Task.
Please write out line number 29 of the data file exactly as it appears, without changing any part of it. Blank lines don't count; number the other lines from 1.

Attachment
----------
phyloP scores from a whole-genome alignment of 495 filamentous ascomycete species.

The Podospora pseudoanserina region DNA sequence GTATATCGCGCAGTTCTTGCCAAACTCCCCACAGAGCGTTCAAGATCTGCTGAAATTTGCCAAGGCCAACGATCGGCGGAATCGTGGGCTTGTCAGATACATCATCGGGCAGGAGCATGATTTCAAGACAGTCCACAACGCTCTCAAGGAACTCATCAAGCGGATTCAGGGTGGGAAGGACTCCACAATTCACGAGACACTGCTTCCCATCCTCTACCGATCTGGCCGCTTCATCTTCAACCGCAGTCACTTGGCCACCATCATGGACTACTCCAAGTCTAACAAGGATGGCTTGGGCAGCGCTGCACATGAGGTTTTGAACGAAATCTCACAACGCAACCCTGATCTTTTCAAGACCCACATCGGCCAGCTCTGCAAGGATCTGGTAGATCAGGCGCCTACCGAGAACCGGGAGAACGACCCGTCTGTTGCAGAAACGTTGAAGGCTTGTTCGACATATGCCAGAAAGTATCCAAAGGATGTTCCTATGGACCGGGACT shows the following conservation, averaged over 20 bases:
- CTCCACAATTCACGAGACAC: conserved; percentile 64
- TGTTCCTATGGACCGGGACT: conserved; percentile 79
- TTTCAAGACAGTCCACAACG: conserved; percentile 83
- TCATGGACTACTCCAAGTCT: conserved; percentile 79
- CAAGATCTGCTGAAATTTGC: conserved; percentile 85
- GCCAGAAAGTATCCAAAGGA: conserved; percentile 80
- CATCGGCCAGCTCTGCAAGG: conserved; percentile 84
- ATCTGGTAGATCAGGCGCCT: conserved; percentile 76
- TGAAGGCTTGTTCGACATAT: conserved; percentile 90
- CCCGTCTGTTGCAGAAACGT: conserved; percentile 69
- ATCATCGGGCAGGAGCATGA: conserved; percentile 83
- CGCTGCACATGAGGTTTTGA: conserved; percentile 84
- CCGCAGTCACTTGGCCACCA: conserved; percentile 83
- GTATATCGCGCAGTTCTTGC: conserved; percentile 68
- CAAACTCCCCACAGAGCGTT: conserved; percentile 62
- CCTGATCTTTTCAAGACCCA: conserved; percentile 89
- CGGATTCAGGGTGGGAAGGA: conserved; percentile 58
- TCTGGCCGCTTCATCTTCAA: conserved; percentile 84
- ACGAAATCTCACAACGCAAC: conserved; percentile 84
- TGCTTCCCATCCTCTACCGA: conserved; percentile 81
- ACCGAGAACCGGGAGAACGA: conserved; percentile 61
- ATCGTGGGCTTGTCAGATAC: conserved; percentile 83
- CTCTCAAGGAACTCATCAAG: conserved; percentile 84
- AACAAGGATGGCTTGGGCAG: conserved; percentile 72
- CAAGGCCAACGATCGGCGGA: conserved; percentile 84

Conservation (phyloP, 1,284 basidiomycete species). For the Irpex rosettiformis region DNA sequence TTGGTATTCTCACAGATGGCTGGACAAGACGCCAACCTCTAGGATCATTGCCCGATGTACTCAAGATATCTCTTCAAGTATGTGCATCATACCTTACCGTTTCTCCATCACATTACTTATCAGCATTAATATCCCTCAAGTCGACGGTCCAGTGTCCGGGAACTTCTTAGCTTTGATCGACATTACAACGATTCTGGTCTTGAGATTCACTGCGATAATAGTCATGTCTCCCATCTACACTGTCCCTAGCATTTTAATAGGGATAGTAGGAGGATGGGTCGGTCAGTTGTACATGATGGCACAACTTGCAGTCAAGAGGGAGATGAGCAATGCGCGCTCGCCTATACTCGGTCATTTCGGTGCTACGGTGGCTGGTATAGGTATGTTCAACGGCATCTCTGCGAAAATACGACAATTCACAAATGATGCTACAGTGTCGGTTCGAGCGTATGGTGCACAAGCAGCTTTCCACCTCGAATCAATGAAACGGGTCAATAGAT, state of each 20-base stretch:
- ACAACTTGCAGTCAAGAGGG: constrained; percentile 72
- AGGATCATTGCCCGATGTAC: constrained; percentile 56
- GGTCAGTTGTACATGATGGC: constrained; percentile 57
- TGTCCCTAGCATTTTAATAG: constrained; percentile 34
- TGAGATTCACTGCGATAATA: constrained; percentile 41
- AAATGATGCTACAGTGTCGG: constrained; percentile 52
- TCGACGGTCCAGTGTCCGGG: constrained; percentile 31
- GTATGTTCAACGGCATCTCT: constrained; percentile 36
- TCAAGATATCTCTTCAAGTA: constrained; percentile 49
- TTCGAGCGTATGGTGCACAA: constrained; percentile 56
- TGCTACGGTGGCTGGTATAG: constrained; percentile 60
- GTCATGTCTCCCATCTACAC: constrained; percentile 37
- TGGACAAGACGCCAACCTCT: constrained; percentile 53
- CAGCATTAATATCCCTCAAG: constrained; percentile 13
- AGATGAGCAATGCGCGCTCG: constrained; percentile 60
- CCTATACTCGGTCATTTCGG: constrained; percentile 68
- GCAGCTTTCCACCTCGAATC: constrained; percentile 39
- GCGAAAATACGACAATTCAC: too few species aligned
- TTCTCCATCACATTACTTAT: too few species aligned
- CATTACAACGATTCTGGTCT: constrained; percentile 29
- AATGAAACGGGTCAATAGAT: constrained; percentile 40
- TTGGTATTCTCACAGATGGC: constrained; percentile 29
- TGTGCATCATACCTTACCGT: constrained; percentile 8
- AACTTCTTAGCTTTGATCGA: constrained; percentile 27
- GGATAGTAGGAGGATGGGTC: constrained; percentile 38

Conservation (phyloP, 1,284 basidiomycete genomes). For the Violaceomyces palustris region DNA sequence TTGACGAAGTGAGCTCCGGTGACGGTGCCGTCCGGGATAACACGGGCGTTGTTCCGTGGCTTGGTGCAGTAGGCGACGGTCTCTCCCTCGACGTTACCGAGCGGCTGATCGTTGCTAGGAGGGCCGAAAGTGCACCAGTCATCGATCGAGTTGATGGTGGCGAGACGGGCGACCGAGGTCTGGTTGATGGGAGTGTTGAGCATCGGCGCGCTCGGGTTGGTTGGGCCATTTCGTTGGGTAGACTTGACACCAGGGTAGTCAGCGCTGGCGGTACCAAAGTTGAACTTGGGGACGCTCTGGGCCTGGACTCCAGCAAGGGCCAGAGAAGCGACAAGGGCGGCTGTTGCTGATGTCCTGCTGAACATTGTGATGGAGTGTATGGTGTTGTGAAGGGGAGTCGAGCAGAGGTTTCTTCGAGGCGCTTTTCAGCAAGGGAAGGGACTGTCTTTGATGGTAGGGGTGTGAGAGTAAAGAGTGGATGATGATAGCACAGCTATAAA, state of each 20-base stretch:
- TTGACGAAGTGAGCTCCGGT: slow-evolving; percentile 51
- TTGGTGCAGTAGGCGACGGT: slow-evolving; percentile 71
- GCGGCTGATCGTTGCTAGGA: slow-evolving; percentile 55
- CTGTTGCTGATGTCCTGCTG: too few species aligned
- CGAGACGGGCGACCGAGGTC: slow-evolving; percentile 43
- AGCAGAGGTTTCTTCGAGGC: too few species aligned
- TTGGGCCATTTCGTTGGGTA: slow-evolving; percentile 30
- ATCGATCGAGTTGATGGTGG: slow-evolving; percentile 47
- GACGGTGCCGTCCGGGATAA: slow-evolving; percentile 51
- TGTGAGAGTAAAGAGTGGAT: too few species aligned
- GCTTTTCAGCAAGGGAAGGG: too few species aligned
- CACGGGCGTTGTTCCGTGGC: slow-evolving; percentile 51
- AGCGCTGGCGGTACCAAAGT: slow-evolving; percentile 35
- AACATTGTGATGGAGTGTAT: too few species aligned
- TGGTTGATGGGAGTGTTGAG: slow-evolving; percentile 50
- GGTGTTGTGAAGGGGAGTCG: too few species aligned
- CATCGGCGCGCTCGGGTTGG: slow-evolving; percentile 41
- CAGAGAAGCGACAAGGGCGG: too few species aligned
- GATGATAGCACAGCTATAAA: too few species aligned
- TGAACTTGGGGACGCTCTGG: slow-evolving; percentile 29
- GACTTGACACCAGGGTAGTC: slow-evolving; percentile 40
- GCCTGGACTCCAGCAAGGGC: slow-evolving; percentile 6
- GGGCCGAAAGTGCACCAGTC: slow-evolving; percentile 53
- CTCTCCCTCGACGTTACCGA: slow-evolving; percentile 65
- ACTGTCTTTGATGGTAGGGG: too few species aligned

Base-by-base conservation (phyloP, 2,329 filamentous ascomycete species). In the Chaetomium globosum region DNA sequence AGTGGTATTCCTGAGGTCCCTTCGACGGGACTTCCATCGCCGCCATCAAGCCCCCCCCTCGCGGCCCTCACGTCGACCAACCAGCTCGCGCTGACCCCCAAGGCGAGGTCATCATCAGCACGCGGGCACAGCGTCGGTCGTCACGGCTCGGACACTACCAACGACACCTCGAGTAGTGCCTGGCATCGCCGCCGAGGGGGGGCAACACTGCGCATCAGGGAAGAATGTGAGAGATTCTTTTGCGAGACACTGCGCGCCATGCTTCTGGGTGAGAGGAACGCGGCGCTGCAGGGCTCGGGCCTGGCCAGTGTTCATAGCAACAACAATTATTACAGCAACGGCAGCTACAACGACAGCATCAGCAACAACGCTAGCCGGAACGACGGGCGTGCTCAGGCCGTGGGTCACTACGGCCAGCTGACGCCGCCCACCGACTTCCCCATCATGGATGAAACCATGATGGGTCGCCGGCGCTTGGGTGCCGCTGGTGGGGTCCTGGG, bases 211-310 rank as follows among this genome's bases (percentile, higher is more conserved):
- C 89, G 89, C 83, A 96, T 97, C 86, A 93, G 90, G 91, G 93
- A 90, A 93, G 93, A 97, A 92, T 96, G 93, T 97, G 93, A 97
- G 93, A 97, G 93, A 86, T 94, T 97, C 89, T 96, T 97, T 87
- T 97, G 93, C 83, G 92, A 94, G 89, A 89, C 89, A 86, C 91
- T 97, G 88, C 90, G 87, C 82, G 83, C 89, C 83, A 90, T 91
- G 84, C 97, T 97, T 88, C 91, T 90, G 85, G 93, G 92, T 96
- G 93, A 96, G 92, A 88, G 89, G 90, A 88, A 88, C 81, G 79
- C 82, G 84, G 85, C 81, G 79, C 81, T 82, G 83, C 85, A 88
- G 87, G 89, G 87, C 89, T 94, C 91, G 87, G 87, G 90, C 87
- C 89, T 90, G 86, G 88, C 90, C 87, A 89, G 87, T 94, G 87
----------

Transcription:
- ACAACTTGCAGTCAAGAGGG: constrained; percentile 72